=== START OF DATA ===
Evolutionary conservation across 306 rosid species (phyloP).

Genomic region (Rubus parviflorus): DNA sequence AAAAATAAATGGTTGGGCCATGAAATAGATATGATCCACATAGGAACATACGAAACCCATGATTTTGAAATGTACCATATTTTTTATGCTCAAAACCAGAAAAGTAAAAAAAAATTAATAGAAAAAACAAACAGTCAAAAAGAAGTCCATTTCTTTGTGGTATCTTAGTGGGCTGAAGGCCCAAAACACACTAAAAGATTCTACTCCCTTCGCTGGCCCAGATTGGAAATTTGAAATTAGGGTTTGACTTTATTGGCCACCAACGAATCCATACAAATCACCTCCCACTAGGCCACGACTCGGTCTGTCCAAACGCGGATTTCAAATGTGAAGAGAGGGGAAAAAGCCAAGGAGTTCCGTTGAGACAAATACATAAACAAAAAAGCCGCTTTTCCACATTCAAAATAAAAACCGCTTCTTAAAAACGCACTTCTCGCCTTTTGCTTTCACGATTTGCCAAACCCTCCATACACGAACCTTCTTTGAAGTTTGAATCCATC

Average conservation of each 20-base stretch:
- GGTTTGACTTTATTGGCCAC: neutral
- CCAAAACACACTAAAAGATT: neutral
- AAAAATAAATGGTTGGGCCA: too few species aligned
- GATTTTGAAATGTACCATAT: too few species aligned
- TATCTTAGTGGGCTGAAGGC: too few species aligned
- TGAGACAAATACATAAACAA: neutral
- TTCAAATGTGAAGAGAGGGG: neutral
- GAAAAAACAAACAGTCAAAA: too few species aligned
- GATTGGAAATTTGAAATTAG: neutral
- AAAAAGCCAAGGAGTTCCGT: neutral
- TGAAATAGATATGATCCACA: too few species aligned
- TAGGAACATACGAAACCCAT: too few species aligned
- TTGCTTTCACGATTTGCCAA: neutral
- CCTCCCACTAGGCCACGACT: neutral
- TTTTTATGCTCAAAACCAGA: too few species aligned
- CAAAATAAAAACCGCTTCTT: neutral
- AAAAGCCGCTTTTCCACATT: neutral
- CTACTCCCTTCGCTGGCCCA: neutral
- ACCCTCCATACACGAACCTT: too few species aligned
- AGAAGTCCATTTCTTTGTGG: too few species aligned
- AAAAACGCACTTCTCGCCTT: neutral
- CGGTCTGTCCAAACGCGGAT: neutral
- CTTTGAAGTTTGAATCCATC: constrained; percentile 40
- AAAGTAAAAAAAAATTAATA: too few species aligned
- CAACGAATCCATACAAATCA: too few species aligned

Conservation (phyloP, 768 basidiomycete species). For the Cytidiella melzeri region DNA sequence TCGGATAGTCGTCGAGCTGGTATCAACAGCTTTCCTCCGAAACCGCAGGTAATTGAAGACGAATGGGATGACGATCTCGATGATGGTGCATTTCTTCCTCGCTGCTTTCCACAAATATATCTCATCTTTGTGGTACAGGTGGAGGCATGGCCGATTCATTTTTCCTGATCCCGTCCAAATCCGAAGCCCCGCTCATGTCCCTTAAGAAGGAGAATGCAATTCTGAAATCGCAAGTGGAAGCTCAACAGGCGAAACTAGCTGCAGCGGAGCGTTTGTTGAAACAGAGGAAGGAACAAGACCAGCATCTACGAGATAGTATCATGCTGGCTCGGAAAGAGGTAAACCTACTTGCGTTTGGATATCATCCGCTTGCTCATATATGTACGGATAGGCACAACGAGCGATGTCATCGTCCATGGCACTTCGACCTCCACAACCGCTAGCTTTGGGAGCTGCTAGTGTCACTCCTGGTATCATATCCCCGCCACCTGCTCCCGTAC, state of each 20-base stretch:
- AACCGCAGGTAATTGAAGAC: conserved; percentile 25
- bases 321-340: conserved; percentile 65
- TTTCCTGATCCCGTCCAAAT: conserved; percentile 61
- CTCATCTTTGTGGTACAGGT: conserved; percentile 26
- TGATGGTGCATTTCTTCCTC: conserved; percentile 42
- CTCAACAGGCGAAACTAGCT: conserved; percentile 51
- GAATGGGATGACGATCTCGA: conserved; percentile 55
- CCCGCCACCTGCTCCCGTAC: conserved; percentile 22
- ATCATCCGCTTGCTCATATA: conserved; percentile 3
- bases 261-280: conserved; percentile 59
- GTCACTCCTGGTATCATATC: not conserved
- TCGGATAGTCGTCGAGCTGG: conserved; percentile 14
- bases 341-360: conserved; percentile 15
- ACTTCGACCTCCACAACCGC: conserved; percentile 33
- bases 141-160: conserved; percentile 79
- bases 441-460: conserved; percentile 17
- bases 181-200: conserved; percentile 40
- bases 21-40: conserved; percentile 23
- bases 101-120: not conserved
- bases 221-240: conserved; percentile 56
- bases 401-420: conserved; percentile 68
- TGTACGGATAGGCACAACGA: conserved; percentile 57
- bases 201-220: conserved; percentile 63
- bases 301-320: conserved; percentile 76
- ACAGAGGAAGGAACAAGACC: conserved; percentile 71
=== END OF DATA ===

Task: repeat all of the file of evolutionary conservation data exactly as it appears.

Evolutionary conservation across 306 rosid species (phyloP).

Genomic region (Rubus parviflorus): DNA sequence AAAAATAAATGGTTGGGCCATGAAATAGATATGATCCACATAGGAACATACGAAACCCATGATTTTGAAATGTACCATATTTTTTATGCTCAAAACCAGAAAAGTAAAAAAAAATTAATAGAAAAAACAAACAGTCAAAAAGAAGTCCATTTCTTTGTGGTATCTTAGTGGGCTGAAGGCCCAAAACACACTAAAAGATTCTACTCCCTTCGCTGGCCCAGATTGGAAATTTGAAATTAGGGTTTGACTTTATTGGCCACCAACGAATCCATACAAATCACCTCCCACTAGGCCACGACTCGGTCTGTCCAAACGCGGATTTCAAATGTGAAGAGAGGGGAAAAAGCCAAGGAGTTCCGTTGAGACAAATACATAAACAAAAAAGCCGCTTTTCCACATTCAAAATAAAAACCGCTTCTTAAAAACGCACTTCTCGCCTTTTGCTTTCACGATTTGCCAAACCCTCCATACACGAACCTTCTTTGAAGTTTGAATCCATC

Average conservation of each 20-base stretch:
- GGTTTGACTTTATTGGCCAC: neutral
- CCAAAACACACTAAAAGATT: neutral
- AAAAATAAATGGTTGGGCCA: too few species aligned
- GATTTTGAAATGTACCATAT: too few species aligned
- TATCTTAGTGGGCTGAAGGC: too few species aligned
- TGAGACAAATACATAAACAA: neutral
- TTCAAATGTGAAGAGAGGGG: neutral
- GAAAAAACAAACAGTCAAAA: too few species aligned
- GATTGGAAATTTGAAATTAG: neutral
- AAAAAGCCAAGGAGTTCCGT: neutral
- TGAAATAGATATGATCCACA: too few species aligned
- TAGGAACATACGAAACCCAT: too few species aligned
- TTGCTTTCACGATTTGCCAA: neutral
- CCTCCCACTAGGCCACGACT: neutral
- TTTTTATGCTCAAAACCAGA: too few species aligned
- CAAAATAAAAACCGCTTCTT: neutral
- AAAAGCCGCTTTTCCACATT: neutral
- CTACTCCCTTCGCTGGCCCA: neutral
- ACCCTCCATACACGAACCTT: too few species aligned
- AGAAGTCCATTTCTTTGTGG: too few species aligned
- AAAAACGCACTTCTCGCCTT: neutral
- CGGTCTGTCCAAACGCGGAT: neutral
- CTTTGAAGTTTGAATCCATC: constrained; percentile 40
- AAAGTAAAAAAAAATTAATA: too few species aligned
- CAACGAATCCATACAAATCA: too few species aligned

Conservation (phyloP, 768 basidiomycete species). For the Cytidiella melzeri region DNA sequence TCGGATAGTCGTCGAGCTGGTATCAACAGCTTTCCTCCGAAACCGCAGGTAATTGAAGACGAATGGGATGACGATCTCGATGATGGTGCATTTCTTCCTCGCTGCTTTCCACAAATATATCTCATCTTTGTGGTACAGGTGGAGGCATGGCCGATTCATTTTTCCTGATCCCGTCCAAATCCGAAGCCCCGCTCATGTCCCTTAAGAAGGAGAATGCAATTCTGAAATCGCAAGTGGAAGCTCAACAGGCGAAACTAGCTGCAGCGGAGCGTTTGTTGAAACAGAGGAAGGAACAAGACCAGCATCTACGAGATAGTATCATGCTGGCTCGGAAAGAGGTAAACCTACTTGCGTTTGGATATCATCCGCTTGCTCATATATGTACGGATAGGCACAACGAGCGATGTCATCGTCCATGGCACTTCGACCTCCACAACCGCTAGCTTTGGGAGCTGCTAGTGTCACTCCTGGTATCATATCCCCGCCACCTGCTCCCGTAC, state of each 20-base stretch:
- AACCGCAGGTAATTGAAGAC: conserved; percentile 25
- bases 321-340: conserved; percentile 65
- TTTCCTGATCCCGTCCAAAT: conserved; percentile 61
- CTCATCTTTGTGGTACAGGT: conserved; percentile 26
- TGATGGTGCATTTCTTCCTC: conserved; percentile 42
- CTCAACAGGCGAAACTAGCT: conserved; percentile 51
- GAATGGGATGACGATCTCGA: conserved; percentile 55
- CCCGCCACCTGCTCCCGTAC: conserved; percentile 22
- ATCATCCGCTTGCTCATATA: conserved; percentile 3
- bases 261-280: conserved; percentile 59
- GTCACTCCTGGTATCATATC: not conserved
- TCGGATAGTCGTCGAGCTGG: conserved; percentile 14
- bases 341-360: conserved; percentile 15
- ACTTCGACCTCCACAACCGC: conserved; percentile 33
- bases 141-160: conserved; percentile 79
- bases 441-460: conserved; percentile 17
- bases 181-200: conserved; percentile 40
- bases 21-40: conserved; percentile 23
- bases 101-120: not conserved
- bases 221-240: conserved; percentile 56
- bases 401-420: conserved; percentile 68
- TGTACGGATAGGCACAACGA: conserved; percentile 57
- bases 201-220: conserved; percentile 63
- bases 301-320: conserved; percentile 76
- ACAGAGGAAGGAACAAGACC: conserved; percentile 71